How do stroke survivors and their carers use practitioners’ advice on secondary prevention medications? Qualitative study of an online forum
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Background. Secondary prevention medications reduce risk of stroke recurrence, yet many people do not receive recommended treatment, nor take medications optimally. Objective. Exploring how patients report making use of practitioners’ advice on secondary prevention medicines on an online forum and what feedback was received from other participants. Methods.Thematic analysis of the archive of Talkstroke (2004–2011), UK. Posts including any secondary prevention medication terms, General Practitioner (GP) and their replies were identified. Results. Fifity participants talked about practitioners’ advice on secondary prevention medications in 43 discussion threads. Patients consulted practitioners for reassurance and dealing with side effects. Practitioners’ advice varied from altering to maintaining current treatment. Three main themes emerged from the use of practitioners’ advice: patients following advice (reassured, happy when side effects made tolerable, or still retaining anxiety about treatment); patients not following advice (admitting adherence on-off or stopping medications as side effects still not tolerable); asking other participants for feedback on advice received. Practitioners’ advice was disregarded mainly when related to dealing with statin side effects, after one or two consultations. Themes for feedback involved sharing experience, directing back to practitioners, or to external evidence. Conclusions. Side effects of secondary prevention medications and statins in particular, cause anxiety and resentment in some patients, and their concerns are not always addressed by practitioners. Practitioners could consider more proactive strategies to manage such side effects. Forum feedback was appropriate and supportive of the practitioners’ advice received. Our findings from peer-to-peer online conversations confirm and widen previous research.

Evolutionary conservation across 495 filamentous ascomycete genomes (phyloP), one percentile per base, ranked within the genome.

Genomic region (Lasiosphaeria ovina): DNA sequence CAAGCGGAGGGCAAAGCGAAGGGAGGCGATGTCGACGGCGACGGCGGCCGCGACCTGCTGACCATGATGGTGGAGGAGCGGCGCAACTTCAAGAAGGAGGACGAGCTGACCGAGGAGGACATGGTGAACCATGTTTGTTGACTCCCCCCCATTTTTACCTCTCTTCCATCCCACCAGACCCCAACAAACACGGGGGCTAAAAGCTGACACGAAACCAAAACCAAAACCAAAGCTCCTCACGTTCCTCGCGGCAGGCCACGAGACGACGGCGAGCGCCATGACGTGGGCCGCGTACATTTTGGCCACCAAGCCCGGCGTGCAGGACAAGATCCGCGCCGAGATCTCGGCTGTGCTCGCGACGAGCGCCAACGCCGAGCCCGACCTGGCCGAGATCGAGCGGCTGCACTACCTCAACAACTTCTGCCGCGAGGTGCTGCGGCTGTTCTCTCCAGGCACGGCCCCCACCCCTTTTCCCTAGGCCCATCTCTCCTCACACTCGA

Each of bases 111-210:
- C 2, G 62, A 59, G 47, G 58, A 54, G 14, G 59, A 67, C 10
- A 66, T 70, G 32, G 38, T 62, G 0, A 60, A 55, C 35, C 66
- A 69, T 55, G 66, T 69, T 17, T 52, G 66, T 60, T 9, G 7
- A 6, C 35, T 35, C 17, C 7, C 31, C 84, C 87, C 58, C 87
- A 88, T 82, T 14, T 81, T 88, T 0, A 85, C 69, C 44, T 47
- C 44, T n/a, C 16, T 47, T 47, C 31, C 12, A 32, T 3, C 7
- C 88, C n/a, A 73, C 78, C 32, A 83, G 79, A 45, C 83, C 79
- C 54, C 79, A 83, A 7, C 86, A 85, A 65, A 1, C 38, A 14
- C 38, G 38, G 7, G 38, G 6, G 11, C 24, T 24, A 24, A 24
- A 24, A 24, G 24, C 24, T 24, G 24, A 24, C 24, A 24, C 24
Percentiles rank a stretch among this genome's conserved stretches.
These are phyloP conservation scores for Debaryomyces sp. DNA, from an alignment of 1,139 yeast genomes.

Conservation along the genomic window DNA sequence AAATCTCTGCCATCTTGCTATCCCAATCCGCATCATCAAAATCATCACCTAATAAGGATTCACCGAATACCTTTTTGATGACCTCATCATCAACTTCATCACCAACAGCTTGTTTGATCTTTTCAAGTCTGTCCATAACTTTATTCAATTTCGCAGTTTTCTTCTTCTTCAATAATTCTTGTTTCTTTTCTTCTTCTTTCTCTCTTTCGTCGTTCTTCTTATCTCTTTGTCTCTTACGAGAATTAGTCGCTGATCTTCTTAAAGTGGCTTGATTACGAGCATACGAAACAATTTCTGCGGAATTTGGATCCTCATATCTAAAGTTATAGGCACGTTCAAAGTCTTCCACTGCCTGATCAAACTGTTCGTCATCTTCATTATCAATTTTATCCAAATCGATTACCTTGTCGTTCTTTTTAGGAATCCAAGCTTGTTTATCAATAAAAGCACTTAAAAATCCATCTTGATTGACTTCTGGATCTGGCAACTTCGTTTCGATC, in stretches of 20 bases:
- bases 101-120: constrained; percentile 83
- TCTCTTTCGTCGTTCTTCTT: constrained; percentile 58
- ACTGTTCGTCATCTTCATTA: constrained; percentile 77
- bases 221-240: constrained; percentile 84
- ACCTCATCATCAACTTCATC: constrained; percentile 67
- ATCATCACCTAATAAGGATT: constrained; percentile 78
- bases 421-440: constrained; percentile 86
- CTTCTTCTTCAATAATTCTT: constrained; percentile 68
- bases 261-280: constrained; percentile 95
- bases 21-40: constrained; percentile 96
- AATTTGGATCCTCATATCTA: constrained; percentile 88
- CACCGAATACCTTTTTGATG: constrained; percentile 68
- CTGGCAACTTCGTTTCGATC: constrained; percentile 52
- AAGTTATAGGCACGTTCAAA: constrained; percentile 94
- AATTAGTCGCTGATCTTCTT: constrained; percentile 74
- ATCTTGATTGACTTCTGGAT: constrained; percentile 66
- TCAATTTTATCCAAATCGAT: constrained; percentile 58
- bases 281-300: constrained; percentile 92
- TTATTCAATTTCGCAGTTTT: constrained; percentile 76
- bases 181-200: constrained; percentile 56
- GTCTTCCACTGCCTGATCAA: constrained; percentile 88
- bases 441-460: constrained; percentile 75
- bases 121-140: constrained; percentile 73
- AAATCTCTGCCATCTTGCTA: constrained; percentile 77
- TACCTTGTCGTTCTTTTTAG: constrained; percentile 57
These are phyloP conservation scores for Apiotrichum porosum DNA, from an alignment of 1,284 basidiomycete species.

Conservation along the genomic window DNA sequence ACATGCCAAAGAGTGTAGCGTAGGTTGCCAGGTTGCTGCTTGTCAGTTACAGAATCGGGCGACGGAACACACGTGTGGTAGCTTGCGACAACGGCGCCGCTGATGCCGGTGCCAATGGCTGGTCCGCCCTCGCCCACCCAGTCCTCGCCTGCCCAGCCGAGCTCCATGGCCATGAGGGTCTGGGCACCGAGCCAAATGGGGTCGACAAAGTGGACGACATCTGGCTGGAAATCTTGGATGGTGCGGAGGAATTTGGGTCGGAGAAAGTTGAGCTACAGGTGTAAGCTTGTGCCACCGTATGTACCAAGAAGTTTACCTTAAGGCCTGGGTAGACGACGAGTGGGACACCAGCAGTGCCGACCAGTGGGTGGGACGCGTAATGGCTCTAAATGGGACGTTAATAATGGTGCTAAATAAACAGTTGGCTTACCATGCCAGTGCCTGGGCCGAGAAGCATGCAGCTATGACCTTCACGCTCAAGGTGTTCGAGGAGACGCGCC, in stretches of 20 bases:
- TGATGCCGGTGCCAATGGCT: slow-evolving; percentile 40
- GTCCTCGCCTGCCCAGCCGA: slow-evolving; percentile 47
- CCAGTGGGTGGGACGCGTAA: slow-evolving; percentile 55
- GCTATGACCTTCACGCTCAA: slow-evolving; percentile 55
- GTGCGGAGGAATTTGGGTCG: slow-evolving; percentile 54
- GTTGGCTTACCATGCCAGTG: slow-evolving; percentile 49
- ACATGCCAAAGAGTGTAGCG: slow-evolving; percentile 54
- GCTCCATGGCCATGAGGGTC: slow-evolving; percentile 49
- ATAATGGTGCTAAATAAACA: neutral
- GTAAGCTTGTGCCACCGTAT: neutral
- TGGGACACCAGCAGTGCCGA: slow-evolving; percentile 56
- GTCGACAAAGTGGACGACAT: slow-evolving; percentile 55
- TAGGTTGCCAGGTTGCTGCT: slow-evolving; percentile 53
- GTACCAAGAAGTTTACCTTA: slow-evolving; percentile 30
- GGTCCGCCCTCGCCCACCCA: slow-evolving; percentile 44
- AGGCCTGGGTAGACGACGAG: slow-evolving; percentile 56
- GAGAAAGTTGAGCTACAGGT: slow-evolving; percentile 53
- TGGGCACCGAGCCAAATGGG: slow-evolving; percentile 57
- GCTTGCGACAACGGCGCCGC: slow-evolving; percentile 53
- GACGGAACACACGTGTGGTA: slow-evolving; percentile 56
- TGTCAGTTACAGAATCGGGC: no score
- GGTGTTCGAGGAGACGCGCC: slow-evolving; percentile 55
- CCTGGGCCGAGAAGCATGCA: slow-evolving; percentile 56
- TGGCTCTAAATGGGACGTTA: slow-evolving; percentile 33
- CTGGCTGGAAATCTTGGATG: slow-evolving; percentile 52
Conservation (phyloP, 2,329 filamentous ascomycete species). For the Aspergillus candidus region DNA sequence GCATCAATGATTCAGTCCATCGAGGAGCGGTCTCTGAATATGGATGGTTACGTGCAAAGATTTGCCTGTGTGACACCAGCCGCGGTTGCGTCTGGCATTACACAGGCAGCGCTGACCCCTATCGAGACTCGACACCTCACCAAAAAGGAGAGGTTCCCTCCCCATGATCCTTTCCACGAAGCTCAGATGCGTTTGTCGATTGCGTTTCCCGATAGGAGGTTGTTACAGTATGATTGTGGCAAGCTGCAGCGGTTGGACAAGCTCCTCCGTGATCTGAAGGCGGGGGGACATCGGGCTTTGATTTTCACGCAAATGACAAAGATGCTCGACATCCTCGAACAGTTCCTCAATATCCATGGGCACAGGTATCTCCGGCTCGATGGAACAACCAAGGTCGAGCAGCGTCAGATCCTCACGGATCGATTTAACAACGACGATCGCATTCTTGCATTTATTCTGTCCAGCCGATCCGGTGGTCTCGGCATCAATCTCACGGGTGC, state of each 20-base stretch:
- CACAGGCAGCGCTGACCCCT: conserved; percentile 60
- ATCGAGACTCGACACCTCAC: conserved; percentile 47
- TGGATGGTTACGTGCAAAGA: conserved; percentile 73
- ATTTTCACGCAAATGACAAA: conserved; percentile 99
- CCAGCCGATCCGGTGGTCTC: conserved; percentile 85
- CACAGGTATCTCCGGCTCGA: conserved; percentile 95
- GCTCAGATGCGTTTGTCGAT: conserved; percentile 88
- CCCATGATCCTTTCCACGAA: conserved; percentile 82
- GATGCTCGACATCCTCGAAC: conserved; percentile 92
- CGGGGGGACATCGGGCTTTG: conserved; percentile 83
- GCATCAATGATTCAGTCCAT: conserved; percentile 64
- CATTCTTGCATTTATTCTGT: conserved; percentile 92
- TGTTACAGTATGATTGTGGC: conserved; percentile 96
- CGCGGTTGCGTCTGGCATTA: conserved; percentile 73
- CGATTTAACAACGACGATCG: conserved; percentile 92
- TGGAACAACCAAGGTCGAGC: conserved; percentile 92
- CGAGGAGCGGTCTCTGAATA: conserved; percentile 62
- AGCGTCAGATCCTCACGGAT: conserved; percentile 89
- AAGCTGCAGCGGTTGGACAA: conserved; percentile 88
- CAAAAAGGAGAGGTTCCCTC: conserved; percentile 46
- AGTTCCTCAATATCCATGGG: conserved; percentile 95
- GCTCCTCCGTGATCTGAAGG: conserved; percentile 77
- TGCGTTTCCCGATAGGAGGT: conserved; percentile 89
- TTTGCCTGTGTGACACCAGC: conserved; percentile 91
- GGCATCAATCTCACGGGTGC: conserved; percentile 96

AuthorsDE SIMONI, A; Izuka, NJ; Balasooriya-Smeekens, C; Mant, J; Alexander, MA
- Population Health